By the beginning of August cries have started, “Where is all the oil?” It seems they have only made the devastation much worse with the use of 2 million gallons of dispersant. No one knows how light or severe the long-term effects will be but it’s beginning to look like we can assume the worst even up to and including the possibility of impacting the Gulf currents, which will have great impacts on the weather in the North Atlantic and Europe. It makes sense that the currents would be altered by changing the viscosity of the water and we do have the first reports of the stalling of the Gulf Loop Current.
Dr. Gianluigi Zangari, an Italian physicist at the Frascati National Laboratories in Italy notes that the effects of this stall have begun to spread to the Gulf Stream. This is because the Loop Current is a crucial element of the Gulf Stream itself and why it is commonly referred to as the “main engine” of the Stream. If worst case scenarios come to pass hundreds of millions of people, if not billions, will be wishing certain people, governmental organizations and corporations never existed.
Researchers at Tulane say it appears they’ve detected a Corexit fingerprint in the orange blobs found lodged in the bodies of tiny blue crab larvae collected from marshes that stretch from Texas to Florida so we can begin to assume that the toxic blueprint of this particular oil disaster will be enormous; the effects will be measured for many years or decades to come. Corexit is banned in the United Kingdom but was approved for use in the Gulf of Mexico by the Environmental Protection Agency. Oil dispersants trap oil and hold it in globules in the water instead of allowing it to rise to the surface where it can evaporate or be more easily collected. By keeping the oil away from the surface and therefore away from the shore, BP is minimizing its costs of cleaning up oil that reaches the shore and minimizing the amount of the fines that can be imposed upon them.
Chemist Kim Anderson of Oregon State University in Corvallis heads a team tracking how much of the worst toxins in the oil – organic chemicals called polycyclic aromatic hydrocarbons – have been dumped in the water by the spill. They’ll be measured at four sites off the coast of Louisiana, Mississippi, Alabama and Florida. Earlier samples from Louisiana alone showed that by June 7, concentrations of the toxic chemicals had risen 40 times higher than levels on May 1, although the water looked clear of oil.
Keith Ouchley, the biologist who leads the Nature Conservancy in Louisiana said, “What we don’t know are the biological impacts that occur as that oil is dispersed through the deep water columns under the ocean’s surface. We don’t know what it is doing or affecting today or in the future. There is very little experience with this scale of spill at these depths in such a biologically productive system as this.”
The greatest concern, added Ouchley, is what impact the undersea oil concentrations could have on the billions of tiny larval fish, shrimp and other organisms that are at the bottom of the whole marine food chain – and we may not know that for many years. And it’s the same for the health effects on adults and the future for many children in the northern Gulf.
No one in the Gulf is calculating the damage or the threat accurately for residents there are already under heavy attack from mercury-polluting smokestacks. The government has never admitted the true dangers of this heavy metal, which is a potent neurotoxin. Add the exposure to a large percentage of the local population due to mercury-containing dental amalgam, and now it’s almost flu season meaning the government is going to want to swoop into the area with its mercury-containing vaccines.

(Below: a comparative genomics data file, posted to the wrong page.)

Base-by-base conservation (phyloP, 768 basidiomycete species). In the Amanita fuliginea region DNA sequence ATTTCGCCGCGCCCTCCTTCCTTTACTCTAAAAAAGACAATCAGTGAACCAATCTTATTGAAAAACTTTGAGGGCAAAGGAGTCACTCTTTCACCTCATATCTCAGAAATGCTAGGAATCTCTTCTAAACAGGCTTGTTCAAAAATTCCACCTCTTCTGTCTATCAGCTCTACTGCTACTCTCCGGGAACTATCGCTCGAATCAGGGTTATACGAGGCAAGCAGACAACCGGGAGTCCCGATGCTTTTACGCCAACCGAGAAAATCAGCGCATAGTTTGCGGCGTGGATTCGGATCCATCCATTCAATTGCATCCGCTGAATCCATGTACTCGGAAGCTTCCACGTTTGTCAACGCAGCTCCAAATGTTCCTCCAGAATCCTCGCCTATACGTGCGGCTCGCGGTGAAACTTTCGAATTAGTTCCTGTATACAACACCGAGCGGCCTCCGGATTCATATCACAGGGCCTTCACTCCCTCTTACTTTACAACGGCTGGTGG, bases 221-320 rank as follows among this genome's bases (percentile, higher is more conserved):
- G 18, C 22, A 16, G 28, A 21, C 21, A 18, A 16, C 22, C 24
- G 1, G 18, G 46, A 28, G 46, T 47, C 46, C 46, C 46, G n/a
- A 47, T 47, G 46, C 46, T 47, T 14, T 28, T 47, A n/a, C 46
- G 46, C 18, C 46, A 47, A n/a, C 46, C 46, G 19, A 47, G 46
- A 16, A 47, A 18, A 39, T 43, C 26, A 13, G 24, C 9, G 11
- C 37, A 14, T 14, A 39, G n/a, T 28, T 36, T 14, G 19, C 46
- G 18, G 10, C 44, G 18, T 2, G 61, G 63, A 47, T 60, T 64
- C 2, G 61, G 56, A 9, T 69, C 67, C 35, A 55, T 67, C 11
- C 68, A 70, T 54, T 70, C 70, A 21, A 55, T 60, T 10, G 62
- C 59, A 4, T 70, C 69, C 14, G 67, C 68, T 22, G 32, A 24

One 33-year-old woman said that upon seeking medical advice at a clinic, she was told she had scabies. Hours later, she was told by an area hospital that she had a staph infection. The woman was treated with a shot of penicillin and Elimite cream, a topical agent for the treatment of scabies mite infestations, and an oral antibiotic. In addition to the lesions, the woman reported aching bones, weight loss, stomach pains, inflammation in her leg and sties developing in her eyes. No consideration is given to toxin exposures from the Corexit mixed with the oil.
The active ingredient of the toxic chemical dispersant, which is up to 60% by volume, being sprayed by BP to fight the Gulf oil spill is a neurotoxin pesticide that is acutely toxic to both human and aquatic life, causes cancer, causes damage to internal organs such as the liver and kidneys simply by absorbing it through the skin and may cause reproductive side effects.
In fact the neurotoxin pesticide that is lethal to 50% of life in concentrations as little as 2.6 parts per million has been banned for use in the UK since 1998 because it failed the UK’s “Rocky shore test” which assures that the dispersant does not cause a “significant deleterious ecological change” – or to put that in laymen’s terms, it can kill off the entire food chain. But since the American government feels threatened by its own people, and takes great pride in treating us cruelly while lying about so many things, it comes as no surprise that they would create the greatest gas chamber the world has ever known for its own people.
Corexit has earned the highest EPA warning label for toxicity, which means the effects of the toxic chemicals to the eye are corrosive resulting in irreversible destruction of ocular tissue and other tissue with corneal involvement along with burning that can persist for more than 21 days. Effects to human skin are corrosive resulting in tissue destruction into the dermis and/or scarring. Yet you will be astonished to see at the end of this chapter that the company who makes Corexit says it’s no more toxic than chocolate or ice cream. I kid you not!
Corexit was widely used after the 1989 Exxon Valdez spill and according to a literature review performed by the group, the Alaska Community Action on Toxics, Corexit was later linked with widespread long-lasting health impacts in people including respiratory, nervous system, liver, kidney and blood disorders. While writing Sound Truth and Corporate Myths, Dr. Riki Ott uncovered Exxon’s clinical data showing 6,722 workers, out of a total of 11,000, reported upper respiratory illnesses. In 2003, a Yale grad student, Annie O’Neill, conducted a pilot study that showed roughly one-third of these workers continued to suffer symptoms of chemical exposure.